| Puri: Wait and watch
New Delhi, Nov. 8: Industrial Development Bank of India (IDBI), on the lookout for buyers for its Rs 6,795-crore banking subsidiary, may have finally found an answer in HDFC Bank. IDBI has in the past been in talks with JP Morgan and Sidbi to offload its stake.
Top officials of HDFC Bank— which has grown at a blistering pace in the past few years overtaking its 25-year old parent Housing Development Finance Corporation in terms of assets—told The Telegraph that it was keen on acquiring a controlling stake in IDBI Bank.
“We are interested in IDBI Bank and are open to the idea of picking up a stake if we get value for money.” The official explained that by “value for money,” the bank meant the “price should be right”.
The Reserve Bank of India had earlier instructed IDBI—which holds 57 per cent in IDBI Bank—to lower its stake to around 49 per cent. Sources say the financial institution has informally decided to offload 8 per cent stake in favour of the Small Industries Development Bank of India (another co-promoter of IDBI Bank with a 14 per cent stake).
Once this sale is complete, IDBI wants to sell off the remaining 49 per cent or a major chunk of it to an Indian bank after it has acquired a banking licence. It is this controlling chunk which HDFC Bank is now eyeing.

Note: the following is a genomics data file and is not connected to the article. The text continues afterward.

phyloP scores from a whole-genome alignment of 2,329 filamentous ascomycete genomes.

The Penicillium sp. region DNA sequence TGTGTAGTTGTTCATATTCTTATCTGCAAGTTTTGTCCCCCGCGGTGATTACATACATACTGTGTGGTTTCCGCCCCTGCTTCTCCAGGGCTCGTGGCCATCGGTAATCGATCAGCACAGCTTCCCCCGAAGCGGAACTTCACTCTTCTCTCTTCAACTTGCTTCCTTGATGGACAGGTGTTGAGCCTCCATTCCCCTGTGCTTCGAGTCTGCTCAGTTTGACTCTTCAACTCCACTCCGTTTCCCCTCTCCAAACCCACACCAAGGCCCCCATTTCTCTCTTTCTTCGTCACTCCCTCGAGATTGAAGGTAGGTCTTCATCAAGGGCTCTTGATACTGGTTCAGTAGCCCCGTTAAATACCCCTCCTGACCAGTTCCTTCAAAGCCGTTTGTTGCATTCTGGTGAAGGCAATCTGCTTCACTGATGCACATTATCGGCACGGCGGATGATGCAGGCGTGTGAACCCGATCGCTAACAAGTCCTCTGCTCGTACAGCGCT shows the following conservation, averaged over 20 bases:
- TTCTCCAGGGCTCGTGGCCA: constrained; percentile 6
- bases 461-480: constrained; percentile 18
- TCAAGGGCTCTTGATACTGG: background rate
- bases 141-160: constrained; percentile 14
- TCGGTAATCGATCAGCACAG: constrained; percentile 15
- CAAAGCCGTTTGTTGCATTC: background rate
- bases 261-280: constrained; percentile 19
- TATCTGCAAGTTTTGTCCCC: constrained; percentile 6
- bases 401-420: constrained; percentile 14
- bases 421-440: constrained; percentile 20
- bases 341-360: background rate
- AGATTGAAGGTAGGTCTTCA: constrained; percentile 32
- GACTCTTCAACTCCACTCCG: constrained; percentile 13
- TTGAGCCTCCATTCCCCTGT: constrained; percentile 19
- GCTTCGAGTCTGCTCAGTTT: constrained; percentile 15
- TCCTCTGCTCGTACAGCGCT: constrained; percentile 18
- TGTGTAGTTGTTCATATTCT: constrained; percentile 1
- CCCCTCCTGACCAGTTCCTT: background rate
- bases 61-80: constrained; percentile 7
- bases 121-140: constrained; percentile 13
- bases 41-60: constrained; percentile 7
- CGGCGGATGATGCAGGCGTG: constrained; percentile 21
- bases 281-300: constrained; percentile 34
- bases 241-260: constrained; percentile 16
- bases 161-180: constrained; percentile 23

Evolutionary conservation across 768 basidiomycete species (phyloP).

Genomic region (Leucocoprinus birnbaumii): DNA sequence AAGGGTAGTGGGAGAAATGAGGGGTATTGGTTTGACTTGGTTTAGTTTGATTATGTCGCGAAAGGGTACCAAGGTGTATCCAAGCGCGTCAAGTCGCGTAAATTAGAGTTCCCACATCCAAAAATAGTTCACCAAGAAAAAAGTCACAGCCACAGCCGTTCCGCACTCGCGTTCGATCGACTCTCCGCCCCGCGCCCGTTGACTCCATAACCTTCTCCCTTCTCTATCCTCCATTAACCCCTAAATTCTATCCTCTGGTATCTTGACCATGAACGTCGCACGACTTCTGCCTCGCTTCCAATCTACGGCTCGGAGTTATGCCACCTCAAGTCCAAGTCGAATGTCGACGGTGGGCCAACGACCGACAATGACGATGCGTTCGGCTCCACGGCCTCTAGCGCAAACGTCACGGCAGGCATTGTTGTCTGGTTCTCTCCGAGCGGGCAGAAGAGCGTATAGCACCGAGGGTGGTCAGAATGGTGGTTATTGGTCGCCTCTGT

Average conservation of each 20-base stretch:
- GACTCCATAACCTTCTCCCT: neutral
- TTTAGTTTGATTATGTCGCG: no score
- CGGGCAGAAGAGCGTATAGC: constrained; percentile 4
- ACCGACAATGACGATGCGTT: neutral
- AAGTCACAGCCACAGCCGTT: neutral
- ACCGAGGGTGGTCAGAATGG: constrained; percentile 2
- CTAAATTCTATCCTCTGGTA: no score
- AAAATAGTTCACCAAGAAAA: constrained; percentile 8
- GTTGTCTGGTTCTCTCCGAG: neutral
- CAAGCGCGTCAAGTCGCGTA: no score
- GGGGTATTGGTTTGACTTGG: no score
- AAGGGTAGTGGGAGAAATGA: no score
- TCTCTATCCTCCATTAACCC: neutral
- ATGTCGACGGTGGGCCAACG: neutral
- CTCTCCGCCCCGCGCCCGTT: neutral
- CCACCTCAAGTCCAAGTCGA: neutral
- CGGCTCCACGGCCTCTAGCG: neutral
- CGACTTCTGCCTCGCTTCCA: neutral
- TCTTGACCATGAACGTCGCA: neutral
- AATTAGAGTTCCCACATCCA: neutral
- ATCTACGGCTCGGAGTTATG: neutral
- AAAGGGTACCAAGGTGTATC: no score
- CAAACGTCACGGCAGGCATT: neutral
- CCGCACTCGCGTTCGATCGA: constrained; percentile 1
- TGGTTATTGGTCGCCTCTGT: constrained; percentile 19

IDBI itself is no longer interested in a reverse merger with its banking arm as the current deposit base of IDBI Bank (Rs 16,000 crore) will not boost the parent’s scheme of things in the retail-banking business as it already has an asset base of Rs 65,000 crore.
IDBI Bank has a low-cost deposit base of Rs 16,000 crore, 247 ATMs and 60 branches (spread across 63 cities) with over 60 per cent of its network located in Tier-II cities.
This could well dove-tail with HDFC Bank, which has a total deposit base of Rs 19,606 crore and is spread across 110 cities with more than 200 branches and a network of 640 ATMs, with plans to spread to another 10 cities as well as increase its concentration of ATMs.
HDFC Bank also said it would concentrate on its credit card business along with relationship price banking from where it expects to garner maximum profits.
When queried if this pace of growth sets the motion for a reverse merger between HDFC Bank and the parent, bank chief Aditya Puri said, “The chances of a reverse merger are very slim as the rate of growth won’t be substantial. Also, we will have to give up the tax rebates and hike our SLR and CRR.”